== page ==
“So, it is about how negative it is?!”: Understanding researcher/researched interactions as relations between intersectional social positions

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The article argues that interactions in qualitative interviews and ethnography can be analyzed as relations between intersectional social positions. It draws attention to the importance of class and geographical location in such analysis. It further argues that such interactions work through typifications, that they have a power dimension and that they entail processes of identity formation. The identities being offered through these processes can, however, be negotiated or resisted. The article then analyses such interactions as they were experienced in two research projects the author participated in: His PhD project about young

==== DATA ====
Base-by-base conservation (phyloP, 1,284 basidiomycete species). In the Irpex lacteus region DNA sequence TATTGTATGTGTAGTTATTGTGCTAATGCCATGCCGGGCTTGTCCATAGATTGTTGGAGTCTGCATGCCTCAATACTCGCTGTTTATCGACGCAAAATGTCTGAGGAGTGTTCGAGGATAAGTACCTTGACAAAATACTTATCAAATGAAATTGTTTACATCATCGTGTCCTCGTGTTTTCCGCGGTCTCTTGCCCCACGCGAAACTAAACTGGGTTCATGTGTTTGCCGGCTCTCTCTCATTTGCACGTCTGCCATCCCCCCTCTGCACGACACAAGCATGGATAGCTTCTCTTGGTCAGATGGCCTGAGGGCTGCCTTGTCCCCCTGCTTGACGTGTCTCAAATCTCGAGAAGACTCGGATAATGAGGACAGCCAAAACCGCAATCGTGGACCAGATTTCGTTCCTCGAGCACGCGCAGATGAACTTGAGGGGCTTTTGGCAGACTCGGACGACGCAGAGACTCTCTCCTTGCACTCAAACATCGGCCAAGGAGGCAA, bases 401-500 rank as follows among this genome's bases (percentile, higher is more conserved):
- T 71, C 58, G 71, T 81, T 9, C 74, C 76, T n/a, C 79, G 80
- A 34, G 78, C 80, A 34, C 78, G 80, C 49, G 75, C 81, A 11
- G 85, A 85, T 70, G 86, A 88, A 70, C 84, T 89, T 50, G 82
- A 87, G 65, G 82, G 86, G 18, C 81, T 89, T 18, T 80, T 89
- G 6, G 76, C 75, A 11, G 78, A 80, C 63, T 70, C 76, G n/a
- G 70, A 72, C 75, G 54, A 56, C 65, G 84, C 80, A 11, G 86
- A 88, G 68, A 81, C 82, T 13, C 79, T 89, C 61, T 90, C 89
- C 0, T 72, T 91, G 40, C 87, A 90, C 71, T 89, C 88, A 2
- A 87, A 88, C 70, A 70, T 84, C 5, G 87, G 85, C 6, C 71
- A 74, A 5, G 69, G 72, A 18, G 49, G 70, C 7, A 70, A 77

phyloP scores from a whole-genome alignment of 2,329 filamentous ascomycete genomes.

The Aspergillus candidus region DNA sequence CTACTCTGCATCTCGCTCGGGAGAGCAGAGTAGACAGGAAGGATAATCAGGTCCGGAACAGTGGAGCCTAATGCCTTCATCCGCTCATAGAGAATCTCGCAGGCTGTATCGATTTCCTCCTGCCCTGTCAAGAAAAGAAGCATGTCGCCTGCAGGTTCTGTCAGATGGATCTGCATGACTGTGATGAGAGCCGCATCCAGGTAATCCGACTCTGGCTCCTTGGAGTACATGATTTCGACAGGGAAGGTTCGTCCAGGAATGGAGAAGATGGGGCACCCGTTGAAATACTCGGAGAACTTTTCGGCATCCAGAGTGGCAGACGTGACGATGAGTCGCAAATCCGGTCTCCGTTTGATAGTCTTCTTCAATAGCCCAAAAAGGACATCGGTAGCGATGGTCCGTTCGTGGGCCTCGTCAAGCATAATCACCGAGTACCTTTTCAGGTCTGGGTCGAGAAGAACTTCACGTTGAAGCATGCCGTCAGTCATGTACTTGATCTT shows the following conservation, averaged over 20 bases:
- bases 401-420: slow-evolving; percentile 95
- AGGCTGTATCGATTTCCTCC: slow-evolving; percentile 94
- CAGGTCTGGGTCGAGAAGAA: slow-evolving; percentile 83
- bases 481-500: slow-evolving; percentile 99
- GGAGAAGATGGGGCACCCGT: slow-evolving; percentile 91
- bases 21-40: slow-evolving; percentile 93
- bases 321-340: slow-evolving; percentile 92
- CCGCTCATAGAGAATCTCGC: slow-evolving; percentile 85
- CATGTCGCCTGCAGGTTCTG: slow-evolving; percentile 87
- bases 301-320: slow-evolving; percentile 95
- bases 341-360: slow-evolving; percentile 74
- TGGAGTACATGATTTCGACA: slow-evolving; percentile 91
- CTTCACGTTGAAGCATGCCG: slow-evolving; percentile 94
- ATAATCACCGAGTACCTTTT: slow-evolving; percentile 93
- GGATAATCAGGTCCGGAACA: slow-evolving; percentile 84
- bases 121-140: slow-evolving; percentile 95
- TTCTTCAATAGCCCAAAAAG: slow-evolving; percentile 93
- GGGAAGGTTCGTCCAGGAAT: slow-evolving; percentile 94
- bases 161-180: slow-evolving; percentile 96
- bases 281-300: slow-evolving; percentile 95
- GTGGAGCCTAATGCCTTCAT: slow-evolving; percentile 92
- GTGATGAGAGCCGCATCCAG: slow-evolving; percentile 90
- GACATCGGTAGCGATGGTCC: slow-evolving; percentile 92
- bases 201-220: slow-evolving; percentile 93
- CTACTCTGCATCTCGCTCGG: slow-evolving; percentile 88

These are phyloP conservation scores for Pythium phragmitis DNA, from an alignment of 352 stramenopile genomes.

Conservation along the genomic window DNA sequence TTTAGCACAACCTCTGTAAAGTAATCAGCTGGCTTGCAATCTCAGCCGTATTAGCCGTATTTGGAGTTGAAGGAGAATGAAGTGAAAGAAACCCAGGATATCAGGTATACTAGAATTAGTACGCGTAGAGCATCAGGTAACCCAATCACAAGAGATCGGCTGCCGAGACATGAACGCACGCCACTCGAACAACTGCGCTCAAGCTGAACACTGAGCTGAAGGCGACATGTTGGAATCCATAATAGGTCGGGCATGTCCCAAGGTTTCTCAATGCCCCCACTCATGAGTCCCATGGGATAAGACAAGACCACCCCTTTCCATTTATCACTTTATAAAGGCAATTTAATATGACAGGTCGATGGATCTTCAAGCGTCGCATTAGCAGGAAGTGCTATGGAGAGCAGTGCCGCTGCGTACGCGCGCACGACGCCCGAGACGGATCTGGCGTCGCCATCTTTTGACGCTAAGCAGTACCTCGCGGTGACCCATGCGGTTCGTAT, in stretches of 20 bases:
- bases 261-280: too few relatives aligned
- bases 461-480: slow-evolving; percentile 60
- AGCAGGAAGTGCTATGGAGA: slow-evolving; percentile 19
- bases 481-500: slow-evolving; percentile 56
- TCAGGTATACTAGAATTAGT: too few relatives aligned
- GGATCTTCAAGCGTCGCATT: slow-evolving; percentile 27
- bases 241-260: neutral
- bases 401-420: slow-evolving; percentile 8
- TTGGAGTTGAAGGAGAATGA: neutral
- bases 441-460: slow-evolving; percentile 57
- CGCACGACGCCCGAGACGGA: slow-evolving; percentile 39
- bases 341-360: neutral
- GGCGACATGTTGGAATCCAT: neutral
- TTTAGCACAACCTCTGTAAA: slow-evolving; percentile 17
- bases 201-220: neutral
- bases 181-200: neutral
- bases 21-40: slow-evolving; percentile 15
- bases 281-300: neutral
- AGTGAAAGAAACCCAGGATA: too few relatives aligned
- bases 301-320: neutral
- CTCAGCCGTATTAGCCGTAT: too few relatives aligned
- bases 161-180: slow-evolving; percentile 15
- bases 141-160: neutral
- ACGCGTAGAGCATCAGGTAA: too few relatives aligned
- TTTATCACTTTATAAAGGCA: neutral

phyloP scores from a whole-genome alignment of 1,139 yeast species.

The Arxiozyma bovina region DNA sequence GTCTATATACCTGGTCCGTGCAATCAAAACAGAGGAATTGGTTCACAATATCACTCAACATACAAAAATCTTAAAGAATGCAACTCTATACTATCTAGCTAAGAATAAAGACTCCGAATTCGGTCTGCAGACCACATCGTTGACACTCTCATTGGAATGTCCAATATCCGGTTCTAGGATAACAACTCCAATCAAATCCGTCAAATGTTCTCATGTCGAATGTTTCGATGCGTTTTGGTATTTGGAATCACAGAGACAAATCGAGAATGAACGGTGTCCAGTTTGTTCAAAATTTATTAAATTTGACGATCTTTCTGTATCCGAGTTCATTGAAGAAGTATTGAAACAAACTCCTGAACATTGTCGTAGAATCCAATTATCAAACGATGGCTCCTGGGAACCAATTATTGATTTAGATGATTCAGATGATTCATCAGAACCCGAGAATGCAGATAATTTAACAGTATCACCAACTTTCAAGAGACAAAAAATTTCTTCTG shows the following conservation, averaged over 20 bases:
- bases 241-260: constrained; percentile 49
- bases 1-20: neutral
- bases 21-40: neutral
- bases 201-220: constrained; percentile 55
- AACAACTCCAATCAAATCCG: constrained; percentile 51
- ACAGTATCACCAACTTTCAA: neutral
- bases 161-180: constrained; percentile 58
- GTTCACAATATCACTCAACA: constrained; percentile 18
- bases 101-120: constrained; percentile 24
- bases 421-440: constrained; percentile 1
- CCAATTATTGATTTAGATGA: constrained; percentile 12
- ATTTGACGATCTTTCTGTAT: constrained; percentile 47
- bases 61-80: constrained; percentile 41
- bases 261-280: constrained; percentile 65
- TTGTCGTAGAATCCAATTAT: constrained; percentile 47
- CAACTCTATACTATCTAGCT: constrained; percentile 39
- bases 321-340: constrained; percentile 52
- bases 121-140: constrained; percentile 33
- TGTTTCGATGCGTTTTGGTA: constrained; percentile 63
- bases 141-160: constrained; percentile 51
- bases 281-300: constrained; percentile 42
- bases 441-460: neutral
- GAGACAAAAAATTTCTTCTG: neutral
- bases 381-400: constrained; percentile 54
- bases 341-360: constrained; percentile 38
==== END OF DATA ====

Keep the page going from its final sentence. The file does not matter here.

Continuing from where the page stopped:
marginalized ethnic minority men, and the collective project INTERLOC which focused on the interplay between gender, class, ethnicity and ‘race’ in an underprivileged Danish suburb. It is demonstrated that relationality influences the assumptions research participants have about the researcher. It is also demonstrated that the research encounter entails powerful mechanism of
identity formation. The informants, however, sometimes resist these processes resulting in blurred and unstable, sometimes antagonistic, power relations. It is finally argued that analyses of such interactions can provide central insight into the subject studied.
Original languageEnglish
JournalQualitative Studies
Issue number2
Pages (from-to)115-132
Number of pages18
Publication statusPublished - 11 Sep 2012

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